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BRUNCH BEAT: Nicollet Diner
By: | Posted: 02/25/2009
Last weekend, my wife and I were invited to our friends' home in Chaska
for their quarterly gourmet club. We jumped at the chance, as we rarely
get invited for dinner in others' homes because of the chef
intimidation factor. By this, I mean that people seem to think that
because we chef for a living, we must sit around eating foie gras and
lobster or whatever it is they think we eat. My own mother falls victim
to this strange belief and gets antsy when we are to dine with her. Generally, when dinner plans are posed, we settle on a restaurant that one party wants to try, so to actually get invited to eat home-cooked food is very rare for us. For the record, most chefs eat tater tots, tuna melts, and Tostitos. What I am saying is that we eat regular food just like everyone else; we may get to eat a lot of cool stuff, but we still eat the chow we were raised eating . . . believe it!
We arrive at Dick and Christy’s house on time and ready to eat what we think is going to be a simple, lovely meal . . . wrong! We are to embark on a well-planned, interactive, Western-themed meal. The menu is challenging and adventurous, replete with bison mini burgers, grilled elk tenderloin with Cumberland sauce, whole-roasted pheasant with corn stuffing, and a fruit buckle . . . wow! This is not your simple home-cooked meal but a home cook's Iron Chef. Each of the four couples has a dish to complete, and everyone must get their food to the table on time, as we are to eat family style.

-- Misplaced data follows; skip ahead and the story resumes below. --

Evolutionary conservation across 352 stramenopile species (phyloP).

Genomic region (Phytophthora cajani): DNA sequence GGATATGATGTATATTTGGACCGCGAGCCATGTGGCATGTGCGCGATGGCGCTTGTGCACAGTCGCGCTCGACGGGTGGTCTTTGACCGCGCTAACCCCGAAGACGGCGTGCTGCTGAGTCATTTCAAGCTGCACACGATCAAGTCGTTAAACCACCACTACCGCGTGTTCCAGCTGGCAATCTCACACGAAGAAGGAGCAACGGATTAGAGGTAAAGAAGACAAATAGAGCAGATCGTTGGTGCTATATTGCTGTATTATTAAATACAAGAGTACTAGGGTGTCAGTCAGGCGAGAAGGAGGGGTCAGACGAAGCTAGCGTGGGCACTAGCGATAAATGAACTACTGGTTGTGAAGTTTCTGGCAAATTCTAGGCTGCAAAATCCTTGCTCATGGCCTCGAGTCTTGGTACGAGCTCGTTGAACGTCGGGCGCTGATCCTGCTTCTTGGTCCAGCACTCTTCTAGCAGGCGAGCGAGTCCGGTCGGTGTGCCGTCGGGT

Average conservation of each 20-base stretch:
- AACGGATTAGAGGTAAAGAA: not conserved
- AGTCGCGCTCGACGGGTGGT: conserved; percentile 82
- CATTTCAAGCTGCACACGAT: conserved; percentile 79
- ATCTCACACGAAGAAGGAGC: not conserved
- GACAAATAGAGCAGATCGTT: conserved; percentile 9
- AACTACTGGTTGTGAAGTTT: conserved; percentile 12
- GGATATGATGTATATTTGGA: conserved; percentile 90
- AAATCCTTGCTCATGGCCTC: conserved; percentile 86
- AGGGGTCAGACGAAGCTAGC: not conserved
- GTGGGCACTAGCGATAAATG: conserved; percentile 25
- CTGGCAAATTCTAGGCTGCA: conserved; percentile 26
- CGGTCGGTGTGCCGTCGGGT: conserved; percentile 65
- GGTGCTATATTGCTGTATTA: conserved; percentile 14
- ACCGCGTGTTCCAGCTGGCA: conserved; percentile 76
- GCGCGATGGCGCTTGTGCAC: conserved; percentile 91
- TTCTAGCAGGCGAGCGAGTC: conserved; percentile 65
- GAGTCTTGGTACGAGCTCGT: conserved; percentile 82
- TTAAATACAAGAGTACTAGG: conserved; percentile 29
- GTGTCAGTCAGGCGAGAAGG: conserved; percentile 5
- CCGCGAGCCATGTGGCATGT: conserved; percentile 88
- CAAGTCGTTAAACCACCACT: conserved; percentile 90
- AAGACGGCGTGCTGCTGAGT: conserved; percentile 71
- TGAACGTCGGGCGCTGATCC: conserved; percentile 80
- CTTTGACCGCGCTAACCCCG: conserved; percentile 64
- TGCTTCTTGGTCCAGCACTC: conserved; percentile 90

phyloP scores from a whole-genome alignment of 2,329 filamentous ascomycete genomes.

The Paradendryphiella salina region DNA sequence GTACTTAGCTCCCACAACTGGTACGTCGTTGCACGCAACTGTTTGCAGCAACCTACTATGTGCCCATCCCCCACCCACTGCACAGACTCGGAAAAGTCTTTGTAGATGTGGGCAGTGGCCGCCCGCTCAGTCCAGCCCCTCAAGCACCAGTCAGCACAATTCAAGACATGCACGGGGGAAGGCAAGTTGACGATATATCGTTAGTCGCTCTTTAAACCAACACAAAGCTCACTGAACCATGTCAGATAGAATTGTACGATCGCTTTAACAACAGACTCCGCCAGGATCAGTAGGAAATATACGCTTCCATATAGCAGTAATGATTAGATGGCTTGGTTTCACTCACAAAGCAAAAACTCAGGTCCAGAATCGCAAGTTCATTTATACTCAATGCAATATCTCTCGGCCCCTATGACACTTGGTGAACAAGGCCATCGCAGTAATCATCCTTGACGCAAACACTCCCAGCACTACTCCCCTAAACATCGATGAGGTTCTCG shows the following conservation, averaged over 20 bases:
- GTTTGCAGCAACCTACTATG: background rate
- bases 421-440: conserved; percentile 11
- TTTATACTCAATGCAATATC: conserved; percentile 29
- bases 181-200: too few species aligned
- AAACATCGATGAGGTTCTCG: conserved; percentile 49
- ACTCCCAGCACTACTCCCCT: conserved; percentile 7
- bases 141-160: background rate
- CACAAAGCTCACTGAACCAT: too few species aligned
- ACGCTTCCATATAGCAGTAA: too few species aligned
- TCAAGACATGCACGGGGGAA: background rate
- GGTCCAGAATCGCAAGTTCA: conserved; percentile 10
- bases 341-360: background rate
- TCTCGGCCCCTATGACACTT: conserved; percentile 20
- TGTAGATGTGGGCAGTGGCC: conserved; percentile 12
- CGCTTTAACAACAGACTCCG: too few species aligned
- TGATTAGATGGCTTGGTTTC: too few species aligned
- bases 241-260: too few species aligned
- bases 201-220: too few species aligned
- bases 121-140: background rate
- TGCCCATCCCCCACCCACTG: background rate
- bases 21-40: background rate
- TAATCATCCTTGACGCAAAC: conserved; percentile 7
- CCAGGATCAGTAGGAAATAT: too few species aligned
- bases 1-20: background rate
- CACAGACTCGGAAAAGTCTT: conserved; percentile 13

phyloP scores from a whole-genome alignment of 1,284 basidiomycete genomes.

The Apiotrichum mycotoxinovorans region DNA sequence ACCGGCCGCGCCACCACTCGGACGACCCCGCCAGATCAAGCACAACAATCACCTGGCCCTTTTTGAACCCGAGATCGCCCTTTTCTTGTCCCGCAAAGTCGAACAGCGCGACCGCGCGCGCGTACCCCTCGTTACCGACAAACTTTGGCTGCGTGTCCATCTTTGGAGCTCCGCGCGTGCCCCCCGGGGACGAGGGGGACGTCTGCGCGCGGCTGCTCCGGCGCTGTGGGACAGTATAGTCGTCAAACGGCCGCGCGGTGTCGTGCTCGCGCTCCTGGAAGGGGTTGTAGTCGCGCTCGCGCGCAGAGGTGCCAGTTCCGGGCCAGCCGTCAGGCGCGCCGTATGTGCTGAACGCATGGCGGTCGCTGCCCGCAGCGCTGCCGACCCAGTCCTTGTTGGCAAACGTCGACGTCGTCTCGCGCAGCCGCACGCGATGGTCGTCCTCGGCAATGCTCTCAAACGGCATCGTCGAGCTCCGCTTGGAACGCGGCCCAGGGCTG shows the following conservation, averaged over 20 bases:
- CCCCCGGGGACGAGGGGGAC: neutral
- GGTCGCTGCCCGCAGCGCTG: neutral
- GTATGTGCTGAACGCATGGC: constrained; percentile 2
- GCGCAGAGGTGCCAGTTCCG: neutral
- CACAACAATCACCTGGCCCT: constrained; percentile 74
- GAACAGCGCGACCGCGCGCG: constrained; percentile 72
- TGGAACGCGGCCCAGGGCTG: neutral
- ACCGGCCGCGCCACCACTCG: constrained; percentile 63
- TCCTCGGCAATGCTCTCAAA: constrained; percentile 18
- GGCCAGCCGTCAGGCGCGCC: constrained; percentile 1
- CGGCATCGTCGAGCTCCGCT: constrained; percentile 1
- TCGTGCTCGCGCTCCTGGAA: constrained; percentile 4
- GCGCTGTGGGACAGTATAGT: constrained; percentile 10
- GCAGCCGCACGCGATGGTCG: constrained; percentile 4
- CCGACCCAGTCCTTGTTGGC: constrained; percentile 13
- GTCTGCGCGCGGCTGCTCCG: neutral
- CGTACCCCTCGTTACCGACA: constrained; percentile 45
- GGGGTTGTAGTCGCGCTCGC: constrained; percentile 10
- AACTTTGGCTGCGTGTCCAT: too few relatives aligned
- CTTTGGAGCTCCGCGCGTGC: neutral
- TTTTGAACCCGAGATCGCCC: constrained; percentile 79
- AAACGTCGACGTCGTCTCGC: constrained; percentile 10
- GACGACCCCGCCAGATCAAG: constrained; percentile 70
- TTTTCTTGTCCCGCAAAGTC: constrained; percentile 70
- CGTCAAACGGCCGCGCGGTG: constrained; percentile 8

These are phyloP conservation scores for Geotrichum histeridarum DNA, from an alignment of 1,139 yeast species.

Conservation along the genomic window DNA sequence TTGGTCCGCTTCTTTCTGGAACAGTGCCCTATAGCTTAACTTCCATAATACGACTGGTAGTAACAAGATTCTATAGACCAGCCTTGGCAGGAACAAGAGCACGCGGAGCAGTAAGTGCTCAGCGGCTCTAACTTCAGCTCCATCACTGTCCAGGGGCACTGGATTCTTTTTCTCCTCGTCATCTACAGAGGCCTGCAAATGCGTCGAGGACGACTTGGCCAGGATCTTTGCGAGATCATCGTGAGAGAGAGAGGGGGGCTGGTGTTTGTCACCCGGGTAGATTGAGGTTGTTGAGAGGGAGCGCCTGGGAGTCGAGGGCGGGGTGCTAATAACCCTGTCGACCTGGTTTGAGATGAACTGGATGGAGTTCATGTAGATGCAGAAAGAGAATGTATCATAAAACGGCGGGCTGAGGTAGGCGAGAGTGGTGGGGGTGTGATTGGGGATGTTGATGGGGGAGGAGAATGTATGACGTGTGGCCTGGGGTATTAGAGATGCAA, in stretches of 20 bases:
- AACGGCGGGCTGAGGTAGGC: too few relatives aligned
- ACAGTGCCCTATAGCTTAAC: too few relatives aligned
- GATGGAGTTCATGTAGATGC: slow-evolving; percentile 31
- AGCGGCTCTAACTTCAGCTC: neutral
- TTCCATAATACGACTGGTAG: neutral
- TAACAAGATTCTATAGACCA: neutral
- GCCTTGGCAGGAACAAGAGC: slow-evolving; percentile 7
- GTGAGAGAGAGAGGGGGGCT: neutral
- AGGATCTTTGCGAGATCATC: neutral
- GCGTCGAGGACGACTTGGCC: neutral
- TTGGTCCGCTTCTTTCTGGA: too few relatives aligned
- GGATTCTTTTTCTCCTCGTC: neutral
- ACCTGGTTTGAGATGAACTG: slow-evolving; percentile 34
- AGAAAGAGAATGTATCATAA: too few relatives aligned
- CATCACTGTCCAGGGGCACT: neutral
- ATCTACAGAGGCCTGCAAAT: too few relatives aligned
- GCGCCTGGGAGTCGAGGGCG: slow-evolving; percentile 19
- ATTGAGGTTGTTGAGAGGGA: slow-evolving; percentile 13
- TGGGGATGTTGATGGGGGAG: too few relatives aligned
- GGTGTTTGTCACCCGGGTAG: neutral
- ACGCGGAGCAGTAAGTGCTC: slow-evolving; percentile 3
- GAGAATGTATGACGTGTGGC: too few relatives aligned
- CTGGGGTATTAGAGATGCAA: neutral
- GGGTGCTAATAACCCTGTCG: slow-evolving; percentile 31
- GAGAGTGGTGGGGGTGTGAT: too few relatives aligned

It was a great experience to watch everyone communicate as to timing, method, and flavors. I think the biggest challenge for Desireé and I was to sit back and let the evening happen, but we did. All the couples really enjoy eating and cooking, but I think they really enjoy eating and cooking together. Their gourmet club is going on six years of cooking together, and I am sure there will be at least six more. So, if you have good friends and enjoy cooking, you should try putting the two together. It is much better than a potluck; cheaper than dining out (maybe); and, quite possibly, there is courage in numbers when it comes to cooking something new.
Stephanie March is Mpls.St.Paul Magazine’s food and dining editor. See bio
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